Finding a Word, Listening to the Text

Believe it or not, the scriptures for today were chosen weeks ago! And yet, they speak so loudly and clearly to our present circumstances.

Listen again to words from Psalm 46:

God is our refuge and strength,
a very present help in trouble.
2 Therefore we will not fear, though the earth should change,
though the mountains shake in the heart of the sea;
3 though its waters roar and foam,
though the mountains tremble with its tumult.

And I would add, though there is panicked buying and closures, though there is worry and fear… God is with us! Even as we sit 6 feet apart! You know how I am always encouraging you to come close and sit together… not so much right now!

This is one of those times when I am very grateful for social media. For one thing, it enabled me to connect easily to ministry colleagues across the country and share thoughts, resources, ideas and support. It also enables us to broadcast at least part of the service for those who have decided that it is best they are home.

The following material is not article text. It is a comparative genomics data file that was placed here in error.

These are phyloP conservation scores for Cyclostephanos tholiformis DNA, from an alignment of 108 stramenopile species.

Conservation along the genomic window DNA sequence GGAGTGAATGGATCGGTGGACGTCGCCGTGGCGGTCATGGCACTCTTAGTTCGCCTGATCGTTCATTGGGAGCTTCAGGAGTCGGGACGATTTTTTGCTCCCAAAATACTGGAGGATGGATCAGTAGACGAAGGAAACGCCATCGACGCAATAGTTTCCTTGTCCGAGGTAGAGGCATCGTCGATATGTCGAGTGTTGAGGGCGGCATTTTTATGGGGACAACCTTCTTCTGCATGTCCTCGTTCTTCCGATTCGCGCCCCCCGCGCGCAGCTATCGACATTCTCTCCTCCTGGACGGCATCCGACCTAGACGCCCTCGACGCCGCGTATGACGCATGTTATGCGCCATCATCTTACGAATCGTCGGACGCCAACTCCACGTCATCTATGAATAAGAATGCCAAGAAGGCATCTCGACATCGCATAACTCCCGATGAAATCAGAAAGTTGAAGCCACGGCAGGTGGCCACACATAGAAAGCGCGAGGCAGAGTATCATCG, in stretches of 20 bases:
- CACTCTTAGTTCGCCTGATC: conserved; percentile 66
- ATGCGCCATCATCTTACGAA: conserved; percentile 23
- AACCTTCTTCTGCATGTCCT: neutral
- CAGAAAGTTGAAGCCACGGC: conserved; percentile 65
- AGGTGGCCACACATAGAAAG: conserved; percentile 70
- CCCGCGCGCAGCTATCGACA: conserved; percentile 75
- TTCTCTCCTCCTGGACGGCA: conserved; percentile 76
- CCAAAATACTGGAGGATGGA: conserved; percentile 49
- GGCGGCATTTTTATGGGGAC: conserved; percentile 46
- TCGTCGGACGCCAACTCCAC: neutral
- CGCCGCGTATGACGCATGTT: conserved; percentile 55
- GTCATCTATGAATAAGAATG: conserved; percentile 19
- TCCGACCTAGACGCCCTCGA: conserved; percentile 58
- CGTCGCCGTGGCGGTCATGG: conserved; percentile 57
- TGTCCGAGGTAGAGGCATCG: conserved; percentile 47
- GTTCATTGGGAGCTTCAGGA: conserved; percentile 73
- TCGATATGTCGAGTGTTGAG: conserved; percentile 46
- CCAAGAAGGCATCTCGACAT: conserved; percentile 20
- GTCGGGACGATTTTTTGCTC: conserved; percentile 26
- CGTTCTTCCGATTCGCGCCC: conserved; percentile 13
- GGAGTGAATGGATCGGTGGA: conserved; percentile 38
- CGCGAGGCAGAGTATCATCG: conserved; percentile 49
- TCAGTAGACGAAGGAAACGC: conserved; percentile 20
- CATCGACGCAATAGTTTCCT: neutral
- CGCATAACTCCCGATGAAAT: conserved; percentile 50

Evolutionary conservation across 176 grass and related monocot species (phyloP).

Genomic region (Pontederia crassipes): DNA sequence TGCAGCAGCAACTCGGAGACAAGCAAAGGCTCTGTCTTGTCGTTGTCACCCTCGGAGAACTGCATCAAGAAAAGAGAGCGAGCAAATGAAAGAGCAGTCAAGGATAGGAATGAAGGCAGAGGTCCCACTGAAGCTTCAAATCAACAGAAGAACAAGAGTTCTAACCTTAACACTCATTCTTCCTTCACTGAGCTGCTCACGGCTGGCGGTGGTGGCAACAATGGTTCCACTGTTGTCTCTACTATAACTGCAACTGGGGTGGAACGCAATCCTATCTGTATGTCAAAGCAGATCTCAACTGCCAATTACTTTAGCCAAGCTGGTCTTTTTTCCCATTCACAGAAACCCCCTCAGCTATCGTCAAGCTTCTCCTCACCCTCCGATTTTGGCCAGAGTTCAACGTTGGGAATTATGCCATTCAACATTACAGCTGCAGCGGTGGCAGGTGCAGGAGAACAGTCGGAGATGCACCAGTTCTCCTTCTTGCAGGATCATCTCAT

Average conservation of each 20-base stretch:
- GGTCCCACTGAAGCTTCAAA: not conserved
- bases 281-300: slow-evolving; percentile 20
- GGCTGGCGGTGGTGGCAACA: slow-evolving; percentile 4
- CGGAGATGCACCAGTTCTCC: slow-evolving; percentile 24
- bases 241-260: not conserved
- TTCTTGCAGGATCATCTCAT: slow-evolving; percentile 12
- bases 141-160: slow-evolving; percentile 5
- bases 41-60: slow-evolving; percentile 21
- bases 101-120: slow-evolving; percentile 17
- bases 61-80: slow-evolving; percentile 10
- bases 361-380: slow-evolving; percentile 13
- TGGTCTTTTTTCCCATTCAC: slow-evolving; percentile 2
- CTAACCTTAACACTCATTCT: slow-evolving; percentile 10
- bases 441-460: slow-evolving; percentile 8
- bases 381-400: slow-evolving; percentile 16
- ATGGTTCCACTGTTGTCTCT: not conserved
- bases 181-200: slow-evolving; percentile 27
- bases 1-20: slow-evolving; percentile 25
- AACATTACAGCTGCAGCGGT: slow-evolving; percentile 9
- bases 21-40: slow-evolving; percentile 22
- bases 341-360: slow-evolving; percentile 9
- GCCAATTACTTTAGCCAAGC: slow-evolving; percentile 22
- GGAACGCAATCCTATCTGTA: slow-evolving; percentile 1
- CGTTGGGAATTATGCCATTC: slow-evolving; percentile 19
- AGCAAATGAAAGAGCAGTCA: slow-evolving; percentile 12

This is unknown territory for us. As one meme says:meme

Today was the day when the Transition Team was going to share the results of the Listening Circles with the congregation. I was so looking forward to that and facilitating the discussion that would determine next steps for us. And we were going to celebrate PIE Day, Public, Intentional, and Explicit support of the LGBTQ community. Things changed rapidly this week… on Thursday that was still going to happen… on Friday, we decided against it… and then yesterday, we decided to not even have coffee today.

When the basic things in church life, like physical presence, food and community are not possible, it would be easy to become discouraged. The last couple of days have been filled with trying to make contingency plans. We already have some good plans, like the KITS, or Keep In Touch program, we will be expanding that in this coming week. We already have a system set up where homebound people get the sermon and bulletin each week mailed out if they don’t have access to technology. We will expand that in the coming week as well.

And of course, how to continue to connect and support those who are most vulnerable. People like our food bank clients… People who don’t have the option of working at home… People whose work puts them in contact with the most vulnerable.
People who cannot afford to stockpile 14 days of food if they are quarantined.